Operation Nordlicht (1942)

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Operation Nordlicht ("Northern Light") was devised by the German high command, the Oberkommando des Heeres ("High Command of the Army") after a year-long battle for Leningrad when Adolf Hitler ordered a final assault on the besieged city.[1] The main objective of the operation was to capture Leningrad using forces of Army Group North under Field Marshal Georg von Küchler,[2] and thereby bring an end to the siege and free up hundreds of thousands of troops. Meanwhile, the Germans were also preparing for the Battle of Stalingrad. Both attacks on Leningrad in the North and on Stalingrad in the South were synchronized by the Germans so as to confuse the Soviets.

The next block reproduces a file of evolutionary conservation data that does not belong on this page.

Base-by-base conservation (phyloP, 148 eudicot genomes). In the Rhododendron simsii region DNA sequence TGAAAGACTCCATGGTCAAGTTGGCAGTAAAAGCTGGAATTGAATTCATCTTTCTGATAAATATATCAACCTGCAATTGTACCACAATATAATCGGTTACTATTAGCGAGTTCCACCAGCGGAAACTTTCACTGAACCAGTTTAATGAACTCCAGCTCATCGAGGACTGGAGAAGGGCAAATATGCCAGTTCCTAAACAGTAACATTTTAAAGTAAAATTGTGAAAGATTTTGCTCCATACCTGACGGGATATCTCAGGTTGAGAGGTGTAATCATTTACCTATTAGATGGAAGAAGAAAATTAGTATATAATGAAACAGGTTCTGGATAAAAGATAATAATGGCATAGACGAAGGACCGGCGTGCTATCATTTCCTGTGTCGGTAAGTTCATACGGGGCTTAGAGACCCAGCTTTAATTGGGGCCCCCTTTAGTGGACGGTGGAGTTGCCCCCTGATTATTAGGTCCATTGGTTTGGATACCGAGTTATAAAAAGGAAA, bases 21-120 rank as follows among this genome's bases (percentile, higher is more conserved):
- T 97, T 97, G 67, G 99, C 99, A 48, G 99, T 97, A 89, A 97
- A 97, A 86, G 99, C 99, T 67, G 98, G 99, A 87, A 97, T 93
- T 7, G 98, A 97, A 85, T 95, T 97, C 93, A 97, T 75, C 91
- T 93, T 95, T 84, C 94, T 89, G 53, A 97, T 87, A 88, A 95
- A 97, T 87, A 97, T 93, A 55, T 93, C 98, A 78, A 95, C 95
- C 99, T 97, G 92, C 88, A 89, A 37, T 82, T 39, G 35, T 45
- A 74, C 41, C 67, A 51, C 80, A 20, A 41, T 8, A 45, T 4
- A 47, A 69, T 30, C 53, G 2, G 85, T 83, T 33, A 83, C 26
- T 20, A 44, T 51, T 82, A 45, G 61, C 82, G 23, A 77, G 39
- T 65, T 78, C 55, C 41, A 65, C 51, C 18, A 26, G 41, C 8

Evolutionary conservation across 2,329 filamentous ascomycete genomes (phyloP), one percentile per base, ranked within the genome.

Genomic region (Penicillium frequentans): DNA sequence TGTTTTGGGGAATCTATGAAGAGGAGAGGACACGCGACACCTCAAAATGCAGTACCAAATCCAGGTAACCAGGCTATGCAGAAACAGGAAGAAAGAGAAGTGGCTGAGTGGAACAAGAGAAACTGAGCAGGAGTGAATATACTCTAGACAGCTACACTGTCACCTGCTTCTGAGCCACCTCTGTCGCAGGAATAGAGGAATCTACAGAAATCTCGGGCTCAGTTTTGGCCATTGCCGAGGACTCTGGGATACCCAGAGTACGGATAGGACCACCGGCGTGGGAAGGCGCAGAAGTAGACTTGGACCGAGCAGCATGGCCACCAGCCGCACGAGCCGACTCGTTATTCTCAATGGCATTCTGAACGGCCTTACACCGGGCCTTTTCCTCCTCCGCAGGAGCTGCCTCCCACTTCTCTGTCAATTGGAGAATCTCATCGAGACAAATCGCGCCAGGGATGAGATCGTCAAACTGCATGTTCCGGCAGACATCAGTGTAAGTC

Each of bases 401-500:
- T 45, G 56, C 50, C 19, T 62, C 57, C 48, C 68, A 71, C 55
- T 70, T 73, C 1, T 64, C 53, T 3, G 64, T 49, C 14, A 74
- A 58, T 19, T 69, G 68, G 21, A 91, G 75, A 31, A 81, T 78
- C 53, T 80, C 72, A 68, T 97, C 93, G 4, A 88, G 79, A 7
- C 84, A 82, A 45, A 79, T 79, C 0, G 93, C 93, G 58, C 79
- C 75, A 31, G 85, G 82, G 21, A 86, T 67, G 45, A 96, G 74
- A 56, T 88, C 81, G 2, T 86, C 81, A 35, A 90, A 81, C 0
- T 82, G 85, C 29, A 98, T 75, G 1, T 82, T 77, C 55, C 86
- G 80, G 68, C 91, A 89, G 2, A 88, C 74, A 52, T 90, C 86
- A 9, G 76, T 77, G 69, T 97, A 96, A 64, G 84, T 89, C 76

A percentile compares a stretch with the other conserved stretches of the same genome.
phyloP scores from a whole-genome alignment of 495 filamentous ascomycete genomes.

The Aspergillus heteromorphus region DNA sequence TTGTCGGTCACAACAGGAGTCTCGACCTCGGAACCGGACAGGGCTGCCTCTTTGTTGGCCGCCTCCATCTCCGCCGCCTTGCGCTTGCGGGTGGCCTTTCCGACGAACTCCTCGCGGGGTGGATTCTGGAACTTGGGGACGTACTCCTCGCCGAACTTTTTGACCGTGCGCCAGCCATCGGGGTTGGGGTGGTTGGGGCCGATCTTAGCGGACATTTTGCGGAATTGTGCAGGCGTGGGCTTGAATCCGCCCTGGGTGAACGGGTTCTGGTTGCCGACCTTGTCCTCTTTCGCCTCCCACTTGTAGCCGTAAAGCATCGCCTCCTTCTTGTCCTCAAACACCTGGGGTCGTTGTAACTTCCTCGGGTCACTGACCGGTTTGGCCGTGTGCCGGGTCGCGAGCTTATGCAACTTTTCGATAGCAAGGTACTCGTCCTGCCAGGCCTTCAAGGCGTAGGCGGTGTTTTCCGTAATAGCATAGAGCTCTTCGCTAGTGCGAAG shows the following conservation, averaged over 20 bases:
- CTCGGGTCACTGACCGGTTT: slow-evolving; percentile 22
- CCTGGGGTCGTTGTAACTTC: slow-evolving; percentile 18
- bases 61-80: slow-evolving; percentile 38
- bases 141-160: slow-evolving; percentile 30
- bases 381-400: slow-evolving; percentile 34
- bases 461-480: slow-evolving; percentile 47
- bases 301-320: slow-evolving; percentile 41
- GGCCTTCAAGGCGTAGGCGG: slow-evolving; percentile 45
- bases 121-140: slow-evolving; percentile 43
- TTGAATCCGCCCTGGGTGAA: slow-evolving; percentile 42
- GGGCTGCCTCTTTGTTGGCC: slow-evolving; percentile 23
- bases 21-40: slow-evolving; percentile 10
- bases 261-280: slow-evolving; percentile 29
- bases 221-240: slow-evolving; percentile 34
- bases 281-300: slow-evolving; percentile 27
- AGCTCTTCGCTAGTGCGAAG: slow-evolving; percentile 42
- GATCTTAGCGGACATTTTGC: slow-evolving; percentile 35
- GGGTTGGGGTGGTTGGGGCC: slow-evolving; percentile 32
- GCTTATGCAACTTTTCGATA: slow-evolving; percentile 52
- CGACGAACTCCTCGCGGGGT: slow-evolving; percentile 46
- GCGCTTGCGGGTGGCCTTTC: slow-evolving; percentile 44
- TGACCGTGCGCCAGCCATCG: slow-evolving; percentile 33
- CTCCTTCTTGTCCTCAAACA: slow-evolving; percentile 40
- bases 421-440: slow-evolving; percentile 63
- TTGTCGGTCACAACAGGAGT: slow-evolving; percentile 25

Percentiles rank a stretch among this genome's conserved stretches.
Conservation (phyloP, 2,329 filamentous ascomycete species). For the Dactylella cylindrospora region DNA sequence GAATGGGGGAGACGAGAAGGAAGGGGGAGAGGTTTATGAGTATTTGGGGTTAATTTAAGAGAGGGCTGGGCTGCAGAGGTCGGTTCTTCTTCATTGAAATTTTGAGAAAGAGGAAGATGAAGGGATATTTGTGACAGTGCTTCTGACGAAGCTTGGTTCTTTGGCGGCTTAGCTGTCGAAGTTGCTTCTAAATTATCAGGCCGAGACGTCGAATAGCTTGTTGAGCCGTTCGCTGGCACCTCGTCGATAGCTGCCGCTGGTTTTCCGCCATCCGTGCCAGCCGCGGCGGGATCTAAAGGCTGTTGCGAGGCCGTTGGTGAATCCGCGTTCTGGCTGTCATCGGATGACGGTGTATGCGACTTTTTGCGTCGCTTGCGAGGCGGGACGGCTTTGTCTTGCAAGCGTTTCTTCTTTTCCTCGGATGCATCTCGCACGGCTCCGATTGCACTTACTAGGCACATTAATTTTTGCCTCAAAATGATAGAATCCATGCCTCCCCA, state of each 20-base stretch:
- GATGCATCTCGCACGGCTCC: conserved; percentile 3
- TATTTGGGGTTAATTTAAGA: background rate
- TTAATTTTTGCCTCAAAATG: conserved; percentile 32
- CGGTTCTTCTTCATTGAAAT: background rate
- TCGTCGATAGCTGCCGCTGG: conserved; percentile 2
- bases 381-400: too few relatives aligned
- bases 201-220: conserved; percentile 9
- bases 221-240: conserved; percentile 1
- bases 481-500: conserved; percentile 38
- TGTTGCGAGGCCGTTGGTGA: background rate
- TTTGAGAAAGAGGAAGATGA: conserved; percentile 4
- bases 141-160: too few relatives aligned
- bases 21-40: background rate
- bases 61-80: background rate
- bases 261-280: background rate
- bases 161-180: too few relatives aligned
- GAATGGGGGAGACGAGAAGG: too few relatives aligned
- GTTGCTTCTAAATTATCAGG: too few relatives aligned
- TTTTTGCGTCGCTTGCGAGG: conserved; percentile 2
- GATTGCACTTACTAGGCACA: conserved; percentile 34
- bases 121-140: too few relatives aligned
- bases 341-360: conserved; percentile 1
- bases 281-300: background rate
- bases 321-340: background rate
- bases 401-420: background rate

Operation Nordlicht was to begin on 23 August 1942 with a massive artillery bombardment of Leningrad, following with aerial bombardments by the Luftwaffe. But when the Soviets launched the Sinyavino Offensive on 19 August, the forces that were intended to be used for Nordlicht were transferred from the planned offensive to the defense of the German lines. Although the Sinyavino Offensive was a failure, it caused the Germans to cancel their operation and they were never able to launch an offensive against Leningrad again.

References[edit]

  1. ^ "August 23". Feldgrau. Retrieved 28 January 200828. 
  2. ^ Operation Nordlicht"?". 

Coordinates: 59°54′27″N 31°05′01″E / 59.9075°N 31.0836°E / 59.9075; 31.0836